While Oklahoma Corporation Commissioner Todd Hiett says he has the legal advice of former State Attorney General Susan Loving that it’s legal for him to also sit on the board of a Tulsa bank, his Libertarian opponent still questions the legality of it.
Todd Hagopian responded to Hiett’s recent explanation to OK Energy Today that Susan Loving and her law firm advised him six years ago he could remain on the board of directors at Spirit Bank as long as he recused himself from voting on bank issues involving energy loans.
Hagopian says Loving ruled on the wrong section of the ethics guide.
“It appears that he says that the attorneys cleared him of any violations of 4.2 because he was already a member of the board prior to his election. I am a little unclear, because Rule 4.2 is definitions. However, the attorneys appear to be talking about rule 4.4, which talks about profiting from his position,” wrote Hagopian in an email to OK Energy Today.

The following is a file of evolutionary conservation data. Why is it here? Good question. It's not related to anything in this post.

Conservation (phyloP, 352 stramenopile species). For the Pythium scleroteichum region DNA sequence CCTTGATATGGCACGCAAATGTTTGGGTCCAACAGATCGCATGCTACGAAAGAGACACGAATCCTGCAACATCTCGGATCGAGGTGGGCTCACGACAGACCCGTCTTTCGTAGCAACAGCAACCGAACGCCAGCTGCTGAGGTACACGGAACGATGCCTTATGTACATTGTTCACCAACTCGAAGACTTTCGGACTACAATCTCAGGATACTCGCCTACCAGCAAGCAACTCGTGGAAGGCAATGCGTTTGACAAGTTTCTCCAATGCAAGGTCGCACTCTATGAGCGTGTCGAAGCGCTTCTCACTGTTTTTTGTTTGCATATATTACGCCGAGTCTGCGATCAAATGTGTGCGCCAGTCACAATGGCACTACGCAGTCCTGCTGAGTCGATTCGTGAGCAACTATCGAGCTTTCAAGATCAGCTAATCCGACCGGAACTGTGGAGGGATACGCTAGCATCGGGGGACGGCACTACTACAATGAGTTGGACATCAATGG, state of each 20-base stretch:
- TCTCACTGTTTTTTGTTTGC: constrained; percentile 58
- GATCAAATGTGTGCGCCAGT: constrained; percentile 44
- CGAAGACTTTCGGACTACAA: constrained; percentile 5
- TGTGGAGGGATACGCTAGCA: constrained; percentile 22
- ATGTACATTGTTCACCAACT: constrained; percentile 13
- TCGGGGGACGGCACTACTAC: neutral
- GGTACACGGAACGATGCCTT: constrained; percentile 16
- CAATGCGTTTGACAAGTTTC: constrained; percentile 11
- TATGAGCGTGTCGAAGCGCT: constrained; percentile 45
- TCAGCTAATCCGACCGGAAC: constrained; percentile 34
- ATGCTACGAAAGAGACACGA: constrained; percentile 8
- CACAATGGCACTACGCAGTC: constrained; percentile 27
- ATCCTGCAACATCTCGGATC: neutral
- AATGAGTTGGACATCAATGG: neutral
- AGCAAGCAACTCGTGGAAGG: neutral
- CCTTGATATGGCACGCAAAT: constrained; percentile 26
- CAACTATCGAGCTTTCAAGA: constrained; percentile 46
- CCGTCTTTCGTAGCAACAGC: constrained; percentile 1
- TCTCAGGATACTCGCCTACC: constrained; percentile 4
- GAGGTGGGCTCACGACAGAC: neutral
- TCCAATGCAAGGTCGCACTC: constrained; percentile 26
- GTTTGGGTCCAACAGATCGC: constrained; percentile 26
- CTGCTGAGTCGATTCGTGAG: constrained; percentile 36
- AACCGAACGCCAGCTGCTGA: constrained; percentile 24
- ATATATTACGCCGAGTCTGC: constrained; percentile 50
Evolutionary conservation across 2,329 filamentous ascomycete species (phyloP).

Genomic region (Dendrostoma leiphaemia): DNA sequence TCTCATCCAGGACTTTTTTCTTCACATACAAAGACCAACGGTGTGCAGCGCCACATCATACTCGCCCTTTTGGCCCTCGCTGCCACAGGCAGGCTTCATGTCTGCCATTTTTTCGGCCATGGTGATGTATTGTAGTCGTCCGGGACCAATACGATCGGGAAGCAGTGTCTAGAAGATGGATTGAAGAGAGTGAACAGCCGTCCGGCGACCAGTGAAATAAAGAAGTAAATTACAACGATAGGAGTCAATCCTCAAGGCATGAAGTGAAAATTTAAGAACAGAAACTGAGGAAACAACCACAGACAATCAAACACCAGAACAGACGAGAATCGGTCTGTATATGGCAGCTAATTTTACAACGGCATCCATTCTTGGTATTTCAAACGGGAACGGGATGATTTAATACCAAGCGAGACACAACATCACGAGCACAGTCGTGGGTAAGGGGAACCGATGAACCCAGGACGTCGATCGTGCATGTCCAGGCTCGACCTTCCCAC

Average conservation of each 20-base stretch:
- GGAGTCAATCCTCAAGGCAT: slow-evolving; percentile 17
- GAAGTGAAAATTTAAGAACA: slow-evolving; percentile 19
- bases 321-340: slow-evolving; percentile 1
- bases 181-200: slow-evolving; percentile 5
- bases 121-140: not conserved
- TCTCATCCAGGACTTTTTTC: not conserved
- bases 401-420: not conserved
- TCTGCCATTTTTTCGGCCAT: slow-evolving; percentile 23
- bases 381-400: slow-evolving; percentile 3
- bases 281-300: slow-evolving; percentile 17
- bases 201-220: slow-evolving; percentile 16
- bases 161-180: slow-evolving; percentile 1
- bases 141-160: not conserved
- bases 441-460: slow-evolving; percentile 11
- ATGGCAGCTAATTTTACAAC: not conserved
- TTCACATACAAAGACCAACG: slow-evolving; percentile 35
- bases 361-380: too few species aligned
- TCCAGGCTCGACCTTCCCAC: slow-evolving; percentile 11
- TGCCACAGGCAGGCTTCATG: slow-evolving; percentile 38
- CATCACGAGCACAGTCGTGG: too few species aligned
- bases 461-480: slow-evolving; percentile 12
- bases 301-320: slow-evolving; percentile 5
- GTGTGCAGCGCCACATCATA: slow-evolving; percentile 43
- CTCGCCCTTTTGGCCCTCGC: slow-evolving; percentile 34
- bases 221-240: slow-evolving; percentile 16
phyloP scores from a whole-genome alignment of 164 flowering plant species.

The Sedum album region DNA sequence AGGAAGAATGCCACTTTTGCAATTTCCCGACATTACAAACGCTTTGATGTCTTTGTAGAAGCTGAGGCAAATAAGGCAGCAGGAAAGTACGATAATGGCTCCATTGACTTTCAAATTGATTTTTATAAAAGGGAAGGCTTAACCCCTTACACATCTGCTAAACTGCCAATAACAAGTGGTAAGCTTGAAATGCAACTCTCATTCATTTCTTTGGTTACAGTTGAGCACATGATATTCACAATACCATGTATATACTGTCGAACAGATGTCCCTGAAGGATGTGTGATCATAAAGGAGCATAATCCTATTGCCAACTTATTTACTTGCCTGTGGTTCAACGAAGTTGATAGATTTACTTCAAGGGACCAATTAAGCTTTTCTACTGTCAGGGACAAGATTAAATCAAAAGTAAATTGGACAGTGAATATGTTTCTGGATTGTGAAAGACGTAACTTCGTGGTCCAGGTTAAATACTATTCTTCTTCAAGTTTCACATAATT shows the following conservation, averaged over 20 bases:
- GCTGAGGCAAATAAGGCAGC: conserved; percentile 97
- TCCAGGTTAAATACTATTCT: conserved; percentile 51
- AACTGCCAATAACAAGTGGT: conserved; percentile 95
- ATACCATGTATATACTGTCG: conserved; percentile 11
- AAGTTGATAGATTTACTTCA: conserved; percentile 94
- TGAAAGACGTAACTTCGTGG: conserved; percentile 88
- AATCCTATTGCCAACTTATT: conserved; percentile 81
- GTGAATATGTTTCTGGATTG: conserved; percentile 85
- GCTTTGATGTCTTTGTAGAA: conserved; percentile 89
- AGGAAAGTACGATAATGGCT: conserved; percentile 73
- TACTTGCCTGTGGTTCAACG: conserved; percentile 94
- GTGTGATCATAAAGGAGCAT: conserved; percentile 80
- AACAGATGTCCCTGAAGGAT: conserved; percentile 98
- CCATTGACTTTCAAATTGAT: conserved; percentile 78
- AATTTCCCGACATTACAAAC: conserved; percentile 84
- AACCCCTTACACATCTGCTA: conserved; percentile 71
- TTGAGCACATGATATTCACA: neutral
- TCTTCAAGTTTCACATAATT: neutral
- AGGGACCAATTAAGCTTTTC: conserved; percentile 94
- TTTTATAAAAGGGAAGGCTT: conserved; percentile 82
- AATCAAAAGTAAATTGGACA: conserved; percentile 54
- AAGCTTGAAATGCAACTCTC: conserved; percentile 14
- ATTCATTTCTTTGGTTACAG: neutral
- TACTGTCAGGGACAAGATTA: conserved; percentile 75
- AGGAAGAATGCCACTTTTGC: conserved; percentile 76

He contends if the attorneys had focused on 4.3 of the ethics rules which states a state officer shall comply with more restrictive rules or policies established by his employing agency, they would have seen the violation.
In other words, Hagopian still believes Hiett has a conflict of interest by serving on the Spirit Bank board of directors and is violating his oath to be a Corporation Commissioner. Hagopian says the oath points out a commissioner will not directly or indirectly have interests in any number of industries but “mortgages” is included.